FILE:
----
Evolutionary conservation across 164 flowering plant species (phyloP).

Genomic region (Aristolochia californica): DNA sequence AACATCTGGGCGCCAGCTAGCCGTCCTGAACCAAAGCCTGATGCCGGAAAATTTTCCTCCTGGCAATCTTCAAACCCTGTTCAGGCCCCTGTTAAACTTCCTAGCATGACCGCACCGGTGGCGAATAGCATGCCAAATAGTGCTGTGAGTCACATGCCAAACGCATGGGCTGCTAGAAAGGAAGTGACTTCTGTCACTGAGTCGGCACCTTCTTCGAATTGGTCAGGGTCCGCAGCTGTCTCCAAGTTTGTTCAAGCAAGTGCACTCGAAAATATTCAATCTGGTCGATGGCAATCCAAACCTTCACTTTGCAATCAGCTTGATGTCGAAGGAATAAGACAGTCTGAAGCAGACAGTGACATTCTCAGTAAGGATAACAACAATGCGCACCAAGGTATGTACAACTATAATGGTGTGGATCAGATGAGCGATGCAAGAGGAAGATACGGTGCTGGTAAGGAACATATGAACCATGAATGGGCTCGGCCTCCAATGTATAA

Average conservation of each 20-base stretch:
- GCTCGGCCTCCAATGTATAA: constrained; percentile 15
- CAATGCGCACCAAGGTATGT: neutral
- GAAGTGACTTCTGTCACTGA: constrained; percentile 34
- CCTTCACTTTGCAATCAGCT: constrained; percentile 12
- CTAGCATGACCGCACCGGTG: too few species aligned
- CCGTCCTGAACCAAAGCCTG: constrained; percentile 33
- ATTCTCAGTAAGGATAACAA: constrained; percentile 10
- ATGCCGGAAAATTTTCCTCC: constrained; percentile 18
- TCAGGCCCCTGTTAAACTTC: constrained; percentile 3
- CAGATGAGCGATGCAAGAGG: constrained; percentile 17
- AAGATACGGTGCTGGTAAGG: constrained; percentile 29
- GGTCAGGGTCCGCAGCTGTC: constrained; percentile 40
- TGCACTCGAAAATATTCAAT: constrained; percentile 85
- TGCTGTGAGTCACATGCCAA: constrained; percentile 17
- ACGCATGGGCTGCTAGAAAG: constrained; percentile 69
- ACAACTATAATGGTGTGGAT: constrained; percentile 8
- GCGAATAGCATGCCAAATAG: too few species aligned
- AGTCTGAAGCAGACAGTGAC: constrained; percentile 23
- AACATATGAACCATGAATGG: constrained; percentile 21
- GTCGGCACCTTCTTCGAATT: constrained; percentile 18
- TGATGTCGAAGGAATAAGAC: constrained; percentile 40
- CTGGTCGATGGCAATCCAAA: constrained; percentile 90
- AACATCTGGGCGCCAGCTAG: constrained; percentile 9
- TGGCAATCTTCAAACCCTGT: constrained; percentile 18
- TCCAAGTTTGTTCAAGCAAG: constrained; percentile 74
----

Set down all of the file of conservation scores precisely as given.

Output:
Evolutionary conservation across 164 flowering plant species (phyloP).

Genomic region (Aristolochia californica): DNA sequence AACATCTGGGCGCCAGCTAGCCGTCCTGAACCAAAGCCTGATGCCGGAAAATTTTCCTCCTGGCAATCTTCAAACCCTGTTCAGGCCCCTGTTAAACTTCCTAGCATGACCGCACCGGTGGCGAATAGCATGCCAAATAGTGCTGTGAGTCACATGCCAAACGCATGGGCTGCTAGAAAGGAAGTGACTTCTGTCACTGAGTCGGCACCTTCTTCGAATTGGTCAGGGTCCGCAGCTGTCTCCAAGTTTGTTCAAGCAAGTGCACTCGAAAATATTCAATCTGGTCGATGGCAATCCAAACCTTCACTTTGCAATCAGCTTGATGTCGAAGGAATAAGACAGTCTGAAGCAGACAGTGACATTCTCAGTAAGGATAACAACAATGCGCACCAAGGTATGTACAACTATAATGGTGTGGATCAGATGAGCGATGCAAGAGGAAGATACGGTGCTGGTAAGGAACATATGAACCATGAATGGGCTCGGCCTCCAATGTATAA

Average conservation of each 20-base stretch:
- GCTCGGCCTCCAATGTATAA: constrained; percentile 15
- CAATGCGCACCAAGGTATGT: neutral
- GAAGTGACTTCTGTCACTGA: constrained; percentile 34
- CCTTCACTTTGCAATCAGCT: constrained; percentile 12
- CTAGCATGACCGCACCGGTG: too few species aligned
- CCGTCCTGAACCAAAGCCTG: constrained; percentile 33
- ATTCTCAGTAAGGATAACAA: constrained; percentile 10
- ATGCCGGAAAATTTTCCTCC: constrained; percentile 18
- TCAGGCCCCTGTTAAACTTC: constrained; percentile 3
- CAGATGAGCGATGCAAGAGG: constrained; percentile 17
- AAGATACGGTGCTGGTAAGG: constrained; percentile 29
- GGTCAGGGTCCGCAGCTGTC: constrained; percentile 40
- TGCACTCGAAAATATTCAAT: constrained; percentile 85
- TGCTGTGAGTCACATGCCAA: constrained; percentile 17
- ACGCATGGGCTGCTAGAAAG: constrained; percentile 69
- ACAACTATAATGGTGTGGAT: constrained; percentile 8
- GCGAATAGCATGCCAAATAG: too few species aligned
- AGTCTGAAGCAGACAGTGAC: constrained; percentile 23
- AACATATGAACCATGAATGG: constrained; percentile 21
- GTCGGCACCTTCTTCGAATT: constrained; percentile 18
- TGATGTCGAAGGAATAAGAC: constrained; percentile 40
- CTGGTCGATGGCAATCCAAA: constrained; percentile 90
- AACATCTGGGCGCCAGCTAG: constrained; percentile 9
- TGGCAATCTTCAAACCCTGT: constrained; percentile 18
- TCCAAGTTTGTTCAAGCAAG: constrained; percentile 74